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Not Making the Grade: The Decades of Failure of British Government Schools Policy

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I loved learning about lungfish. But I don't want to force them into the curriculum.

Schooling is an area of government policy subject to a peculiar and extreme pressure. Practically everyone has experience of schooling, many people are concerned about their children's schooling, nearly everyone has a view about what was right or wrong about their own and their children's school days. They're likely to have their say - and if they're made education secretary or an education minister, they're likely to want to micromanage their department's activities. But it's time to say enough ...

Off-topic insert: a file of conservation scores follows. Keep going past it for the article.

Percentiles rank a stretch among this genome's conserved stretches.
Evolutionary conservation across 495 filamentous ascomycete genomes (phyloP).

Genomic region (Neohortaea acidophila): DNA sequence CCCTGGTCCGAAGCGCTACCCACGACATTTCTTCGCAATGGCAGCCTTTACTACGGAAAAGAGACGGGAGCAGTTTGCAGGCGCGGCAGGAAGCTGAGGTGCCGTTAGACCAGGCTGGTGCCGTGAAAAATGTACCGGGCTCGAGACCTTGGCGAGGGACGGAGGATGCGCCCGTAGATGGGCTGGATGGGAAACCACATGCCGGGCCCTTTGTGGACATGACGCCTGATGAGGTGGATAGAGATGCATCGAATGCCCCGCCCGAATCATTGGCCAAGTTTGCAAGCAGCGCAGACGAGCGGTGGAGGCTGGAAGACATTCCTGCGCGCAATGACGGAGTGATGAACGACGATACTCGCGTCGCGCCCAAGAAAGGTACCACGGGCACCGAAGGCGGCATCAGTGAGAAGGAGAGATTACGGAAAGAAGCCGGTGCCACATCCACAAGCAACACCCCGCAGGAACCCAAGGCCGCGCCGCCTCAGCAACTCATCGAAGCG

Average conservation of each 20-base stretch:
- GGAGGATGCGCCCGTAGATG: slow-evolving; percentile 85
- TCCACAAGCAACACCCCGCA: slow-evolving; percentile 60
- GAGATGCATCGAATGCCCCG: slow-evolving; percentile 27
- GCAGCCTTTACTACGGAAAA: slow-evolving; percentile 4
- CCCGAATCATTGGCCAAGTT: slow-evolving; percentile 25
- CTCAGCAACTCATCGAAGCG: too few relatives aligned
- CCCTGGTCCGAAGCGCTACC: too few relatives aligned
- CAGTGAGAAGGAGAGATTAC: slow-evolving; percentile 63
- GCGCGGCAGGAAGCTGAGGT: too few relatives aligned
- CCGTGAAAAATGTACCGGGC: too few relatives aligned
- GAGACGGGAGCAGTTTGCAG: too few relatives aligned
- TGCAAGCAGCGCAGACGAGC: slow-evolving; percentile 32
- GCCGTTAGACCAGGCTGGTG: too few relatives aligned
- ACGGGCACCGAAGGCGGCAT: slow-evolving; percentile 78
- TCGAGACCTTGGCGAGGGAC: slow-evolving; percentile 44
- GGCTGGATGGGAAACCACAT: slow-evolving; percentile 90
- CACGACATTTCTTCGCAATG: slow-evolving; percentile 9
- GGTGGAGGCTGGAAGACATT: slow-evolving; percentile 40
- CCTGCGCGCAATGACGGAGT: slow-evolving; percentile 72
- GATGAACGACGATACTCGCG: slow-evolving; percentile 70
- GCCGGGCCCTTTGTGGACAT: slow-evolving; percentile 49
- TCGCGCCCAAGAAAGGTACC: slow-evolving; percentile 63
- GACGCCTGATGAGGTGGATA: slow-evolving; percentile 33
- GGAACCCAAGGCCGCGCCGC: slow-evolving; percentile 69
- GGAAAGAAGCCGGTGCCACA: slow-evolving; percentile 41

I confess I'm no different in having strong views about schooling. I was, at around the age of 10, a child who didn't just love school, but loved learning (something that the next decade of education would pretty well beat out of me). I can remember doing a big voluntary project, pages and pages, with laboriously hand-coloured drawings - on lungfish - just because I found the idea of an intermediate stage between marine and land living fascinating.

Nonetheless, I'm not going to use it to say everyone should learn about lungfish - which is what I suspect Michael Gove would take from a similar experience.